75,000 Kaiser Permanente workers go on strike in largest health care labor action in U.S. history

Over 75,000 Kaiser Permanente healthcare workers across six states and Washington, D.C., went on a three-day strike starting Oct. 4 after contract negotiations failed. This is the largest healthcare strike ever in the U.S., with around 40% of Kaiser’s staff participating.

Workers — including nurses, technicians, assistants, and pharmacists — are picketing at hospitals and medical facilities in California, Colorado, Oregon, Washington, Virginia, and D.C. Other strikes are planned for emergency department technicians, radiology technicians, X-ray technicians, medical assistants, pharmacists, and many other positions across facilities in California, Colorado, Oregon, and Washington state.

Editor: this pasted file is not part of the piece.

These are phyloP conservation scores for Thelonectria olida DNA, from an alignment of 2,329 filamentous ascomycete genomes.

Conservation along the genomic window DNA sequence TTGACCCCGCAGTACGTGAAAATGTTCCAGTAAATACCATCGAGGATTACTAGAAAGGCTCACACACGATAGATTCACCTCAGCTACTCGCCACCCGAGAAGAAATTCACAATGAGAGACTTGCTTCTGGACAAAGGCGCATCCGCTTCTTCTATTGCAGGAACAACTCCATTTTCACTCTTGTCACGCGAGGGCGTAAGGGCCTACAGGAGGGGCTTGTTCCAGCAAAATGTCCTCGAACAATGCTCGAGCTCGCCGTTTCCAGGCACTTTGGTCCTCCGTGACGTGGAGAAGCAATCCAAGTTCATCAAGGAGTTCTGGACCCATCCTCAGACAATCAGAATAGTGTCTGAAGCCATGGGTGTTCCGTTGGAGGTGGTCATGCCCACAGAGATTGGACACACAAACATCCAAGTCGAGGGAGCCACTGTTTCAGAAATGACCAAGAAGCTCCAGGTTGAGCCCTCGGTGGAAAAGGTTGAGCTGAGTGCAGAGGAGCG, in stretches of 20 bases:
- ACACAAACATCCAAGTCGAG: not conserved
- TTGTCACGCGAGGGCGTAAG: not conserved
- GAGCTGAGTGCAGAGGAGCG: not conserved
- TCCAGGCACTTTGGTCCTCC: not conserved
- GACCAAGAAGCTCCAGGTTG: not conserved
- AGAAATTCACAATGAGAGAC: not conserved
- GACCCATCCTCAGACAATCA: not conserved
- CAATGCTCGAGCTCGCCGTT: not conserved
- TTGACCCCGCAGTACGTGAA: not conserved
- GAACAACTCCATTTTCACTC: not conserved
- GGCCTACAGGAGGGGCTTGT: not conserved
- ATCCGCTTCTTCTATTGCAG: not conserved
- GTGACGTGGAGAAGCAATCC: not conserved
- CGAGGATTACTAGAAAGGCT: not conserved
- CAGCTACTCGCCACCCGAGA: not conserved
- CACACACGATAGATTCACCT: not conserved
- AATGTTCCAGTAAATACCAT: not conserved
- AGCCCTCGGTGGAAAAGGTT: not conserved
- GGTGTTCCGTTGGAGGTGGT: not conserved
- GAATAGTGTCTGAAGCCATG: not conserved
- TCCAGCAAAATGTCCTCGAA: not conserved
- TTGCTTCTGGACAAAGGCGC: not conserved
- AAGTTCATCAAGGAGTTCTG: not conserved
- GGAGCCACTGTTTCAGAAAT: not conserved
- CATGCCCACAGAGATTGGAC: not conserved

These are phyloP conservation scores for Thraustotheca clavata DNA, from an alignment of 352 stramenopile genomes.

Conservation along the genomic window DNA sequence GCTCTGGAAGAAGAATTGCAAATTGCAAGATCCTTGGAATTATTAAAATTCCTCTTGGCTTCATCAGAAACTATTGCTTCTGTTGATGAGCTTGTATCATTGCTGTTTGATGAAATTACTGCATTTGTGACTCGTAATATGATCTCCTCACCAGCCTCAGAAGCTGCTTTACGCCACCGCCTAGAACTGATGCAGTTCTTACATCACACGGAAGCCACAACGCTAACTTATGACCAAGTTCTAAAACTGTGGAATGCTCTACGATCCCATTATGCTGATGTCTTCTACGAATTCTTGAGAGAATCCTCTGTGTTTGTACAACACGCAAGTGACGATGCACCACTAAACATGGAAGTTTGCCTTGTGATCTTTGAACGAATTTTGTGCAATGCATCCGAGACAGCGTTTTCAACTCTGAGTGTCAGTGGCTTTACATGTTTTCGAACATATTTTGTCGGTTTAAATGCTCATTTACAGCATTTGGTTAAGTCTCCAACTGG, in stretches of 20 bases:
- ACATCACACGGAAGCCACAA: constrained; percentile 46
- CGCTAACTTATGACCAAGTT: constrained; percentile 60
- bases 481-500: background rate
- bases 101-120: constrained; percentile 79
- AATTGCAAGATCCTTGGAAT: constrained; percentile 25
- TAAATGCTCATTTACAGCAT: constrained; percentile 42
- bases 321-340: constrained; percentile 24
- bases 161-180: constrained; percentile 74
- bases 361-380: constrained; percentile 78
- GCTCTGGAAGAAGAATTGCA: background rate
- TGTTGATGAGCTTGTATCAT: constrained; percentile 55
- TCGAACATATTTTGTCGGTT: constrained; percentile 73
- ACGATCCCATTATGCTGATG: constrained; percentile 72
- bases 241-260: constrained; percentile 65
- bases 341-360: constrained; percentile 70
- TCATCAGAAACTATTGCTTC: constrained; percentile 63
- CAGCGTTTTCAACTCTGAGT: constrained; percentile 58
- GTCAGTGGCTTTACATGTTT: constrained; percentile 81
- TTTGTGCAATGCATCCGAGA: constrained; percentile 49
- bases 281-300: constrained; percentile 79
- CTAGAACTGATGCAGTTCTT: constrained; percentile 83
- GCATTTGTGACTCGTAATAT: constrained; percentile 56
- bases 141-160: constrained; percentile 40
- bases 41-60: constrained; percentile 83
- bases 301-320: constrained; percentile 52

A coalition of several unions is battling the nonprofit health giant for safe staffing levels, cost of living pay increases, and against a two-tier pay system that Kaiser is trying to introduce.

The largest union in the coalition is Service Employees International Union (SEIU)-United Healthcare Workers West (UHW) with 57,443 members, but the coalition also includes Office and Professional Employees International Union (OPEIU) Local 30, SEIU Local 49, OPEIU Local 2 and others.

“We are in a healthcare staffing crisis, but Kaiser is unwilling to even meet with our bargaining team to discuss a wage proposal that would keep good healthcare workers at our facilities,” wrote SEIU-UHW. “That has never happened before in the 25 years of our partnership.”

Kaiser Campaign Updates can be found at www.seiu-uhw.org/kaiser-campaign-updates/

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